Los Angeles Times
WASHINGTON — Stepping into the political minefield of immigration reform, Homeland Security Secretary Janet Napaolitano will soon direct federal agents to emphasize targeting American employers for arrest and prosecution over the laborers who enter the country illegally to work for them, department officials said Monday.

The shift in emphasis will be outlined in revamped field guidelines issued to agents of Homeland Security’s Immigration and Customs Enforcement division as early as this week, according to several officials familiar with the change in policy.

It is in keeping with comments that President Barack Obama made during last year’s campaign, when he said past enforcement efforts have failed because they focused on illegal immigrants rather than the companies that hire them.

“There is a supply side and a demand side,” said one Homeland Security official. “Like other law-enforcement philosophies, there is a belief that by focusing more on the demand side, you cut off the supply.”

For Full Story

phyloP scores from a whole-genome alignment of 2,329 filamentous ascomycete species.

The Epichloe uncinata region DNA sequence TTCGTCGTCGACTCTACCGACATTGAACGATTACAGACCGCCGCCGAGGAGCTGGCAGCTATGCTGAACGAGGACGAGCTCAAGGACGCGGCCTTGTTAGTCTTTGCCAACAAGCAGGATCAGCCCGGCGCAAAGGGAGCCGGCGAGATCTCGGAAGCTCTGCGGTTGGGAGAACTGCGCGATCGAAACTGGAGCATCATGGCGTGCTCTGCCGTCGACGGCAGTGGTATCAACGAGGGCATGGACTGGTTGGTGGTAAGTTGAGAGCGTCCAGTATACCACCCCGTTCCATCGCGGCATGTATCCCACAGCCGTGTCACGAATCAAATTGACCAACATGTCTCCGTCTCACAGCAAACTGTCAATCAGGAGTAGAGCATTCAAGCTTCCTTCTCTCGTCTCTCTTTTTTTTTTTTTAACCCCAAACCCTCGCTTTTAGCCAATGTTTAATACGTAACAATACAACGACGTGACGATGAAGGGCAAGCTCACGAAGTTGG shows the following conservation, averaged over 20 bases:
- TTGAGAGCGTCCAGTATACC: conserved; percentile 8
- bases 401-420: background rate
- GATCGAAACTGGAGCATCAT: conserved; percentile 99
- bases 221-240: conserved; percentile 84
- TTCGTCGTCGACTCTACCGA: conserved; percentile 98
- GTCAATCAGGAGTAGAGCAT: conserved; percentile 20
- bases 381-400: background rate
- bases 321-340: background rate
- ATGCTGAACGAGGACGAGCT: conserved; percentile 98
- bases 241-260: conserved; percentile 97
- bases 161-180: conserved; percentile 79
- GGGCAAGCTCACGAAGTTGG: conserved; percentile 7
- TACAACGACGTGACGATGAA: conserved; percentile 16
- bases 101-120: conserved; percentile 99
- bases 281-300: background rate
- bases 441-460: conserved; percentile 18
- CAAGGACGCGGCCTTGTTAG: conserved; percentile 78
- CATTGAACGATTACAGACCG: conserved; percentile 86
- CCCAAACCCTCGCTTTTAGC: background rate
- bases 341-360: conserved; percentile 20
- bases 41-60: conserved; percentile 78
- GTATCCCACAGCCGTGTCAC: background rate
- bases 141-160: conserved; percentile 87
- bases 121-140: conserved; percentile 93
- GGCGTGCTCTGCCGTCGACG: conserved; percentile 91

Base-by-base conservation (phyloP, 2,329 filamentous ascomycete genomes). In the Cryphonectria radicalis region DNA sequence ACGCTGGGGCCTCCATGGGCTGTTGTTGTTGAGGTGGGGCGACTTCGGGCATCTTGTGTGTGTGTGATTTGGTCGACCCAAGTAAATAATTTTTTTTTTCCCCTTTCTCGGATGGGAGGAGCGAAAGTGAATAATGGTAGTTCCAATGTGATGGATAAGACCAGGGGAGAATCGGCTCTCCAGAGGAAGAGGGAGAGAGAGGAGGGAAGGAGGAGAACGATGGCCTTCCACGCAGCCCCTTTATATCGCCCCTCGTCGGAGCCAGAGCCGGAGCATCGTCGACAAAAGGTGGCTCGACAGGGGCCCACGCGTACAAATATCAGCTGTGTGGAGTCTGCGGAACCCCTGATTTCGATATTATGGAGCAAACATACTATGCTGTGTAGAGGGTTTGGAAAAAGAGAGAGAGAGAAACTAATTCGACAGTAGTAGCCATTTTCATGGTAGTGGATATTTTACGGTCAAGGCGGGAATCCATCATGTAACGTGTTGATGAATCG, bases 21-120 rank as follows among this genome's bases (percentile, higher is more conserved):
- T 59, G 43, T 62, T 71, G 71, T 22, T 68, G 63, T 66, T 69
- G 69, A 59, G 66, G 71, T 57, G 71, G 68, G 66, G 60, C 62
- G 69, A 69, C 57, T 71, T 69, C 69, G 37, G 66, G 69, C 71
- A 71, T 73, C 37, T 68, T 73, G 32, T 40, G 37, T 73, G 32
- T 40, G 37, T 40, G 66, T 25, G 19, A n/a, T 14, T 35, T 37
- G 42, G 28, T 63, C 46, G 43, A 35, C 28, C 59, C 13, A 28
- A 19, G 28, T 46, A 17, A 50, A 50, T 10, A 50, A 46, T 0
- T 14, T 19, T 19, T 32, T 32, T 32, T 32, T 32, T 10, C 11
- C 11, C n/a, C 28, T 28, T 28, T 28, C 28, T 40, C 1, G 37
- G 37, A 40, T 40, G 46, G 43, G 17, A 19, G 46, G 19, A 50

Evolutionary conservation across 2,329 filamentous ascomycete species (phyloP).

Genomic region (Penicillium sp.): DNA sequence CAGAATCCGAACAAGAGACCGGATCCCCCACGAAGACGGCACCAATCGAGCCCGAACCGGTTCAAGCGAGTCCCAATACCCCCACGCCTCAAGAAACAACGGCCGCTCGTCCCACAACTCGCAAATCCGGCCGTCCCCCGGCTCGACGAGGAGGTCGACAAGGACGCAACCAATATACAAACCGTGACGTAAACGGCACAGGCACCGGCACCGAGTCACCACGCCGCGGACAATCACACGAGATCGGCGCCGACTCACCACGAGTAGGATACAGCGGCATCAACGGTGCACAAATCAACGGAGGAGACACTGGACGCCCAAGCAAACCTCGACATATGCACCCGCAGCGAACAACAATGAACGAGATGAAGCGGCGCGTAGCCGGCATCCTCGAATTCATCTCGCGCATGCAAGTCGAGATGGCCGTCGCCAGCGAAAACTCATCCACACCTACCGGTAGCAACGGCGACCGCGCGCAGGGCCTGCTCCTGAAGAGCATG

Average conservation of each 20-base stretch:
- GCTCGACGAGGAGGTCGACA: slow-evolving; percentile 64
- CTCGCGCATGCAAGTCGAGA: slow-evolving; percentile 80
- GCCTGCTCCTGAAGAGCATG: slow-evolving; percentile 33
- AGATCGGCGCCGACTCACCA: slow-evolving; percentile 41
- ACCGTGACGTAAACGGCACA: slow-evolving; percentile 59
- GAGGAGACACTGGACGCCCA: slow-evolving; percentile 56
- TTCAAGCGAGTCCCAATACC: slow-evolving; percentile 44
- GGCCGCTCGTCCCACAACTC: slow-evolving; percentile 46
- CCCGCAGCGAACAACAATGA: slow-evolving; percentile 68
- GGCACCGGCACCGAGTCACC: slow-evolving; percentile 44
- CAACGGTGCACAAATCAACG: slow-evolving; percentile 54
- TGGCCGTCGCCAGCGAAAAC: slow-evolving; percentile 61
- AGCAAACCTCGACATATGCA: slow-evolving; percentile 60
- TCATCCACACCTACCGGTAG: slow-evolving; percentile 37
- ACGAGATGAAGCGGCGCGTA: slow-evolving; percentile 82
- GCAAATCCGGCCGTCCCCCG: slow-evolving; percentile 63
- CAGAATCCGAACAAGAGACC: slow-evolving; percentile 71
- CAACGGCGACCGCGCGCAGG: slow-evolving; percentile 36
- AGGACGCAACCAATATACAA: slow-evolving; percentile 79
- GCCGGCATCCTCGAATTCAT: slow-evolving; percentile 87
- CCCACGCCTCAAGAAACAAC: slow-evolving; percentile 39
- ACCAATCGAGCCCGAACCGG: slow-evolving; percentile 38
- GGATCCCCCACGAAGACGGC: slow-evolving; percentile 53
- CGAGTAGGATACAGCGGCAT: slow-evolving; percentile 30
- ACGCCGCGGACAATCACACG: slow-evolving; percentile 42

Two Arrests Made in Ohio Drive-by Shooting Involving FBI Agent

By Allan Lengel
ticklethewire.com
Two Cincinnati area men have been arrested in last week’s  drive-by shooting in which dozen of bullets were fired at an on-duty FBI agent in Cincinnati, the Associated Press reported.

Map of Crime Scene

Map of Crime Scene

The agent was not hit by a bullet, but was injured from flying debris, AP reported.

Robert Coker,25, and Kenny Davis, 46, were arrested and are being held in the Hamilton County Jail, the news service reported. Authorities were searching for more suspects.

The shooting took place March 25 around 5 p.m. while the agent, who has not been identified, was in a car in the College Hill neighborhood  of Cincinnati, known for its diversity.

OTHER STORIES OF INTEREST

Ex-Gov. Blago Indictment Expected this Week in Chicago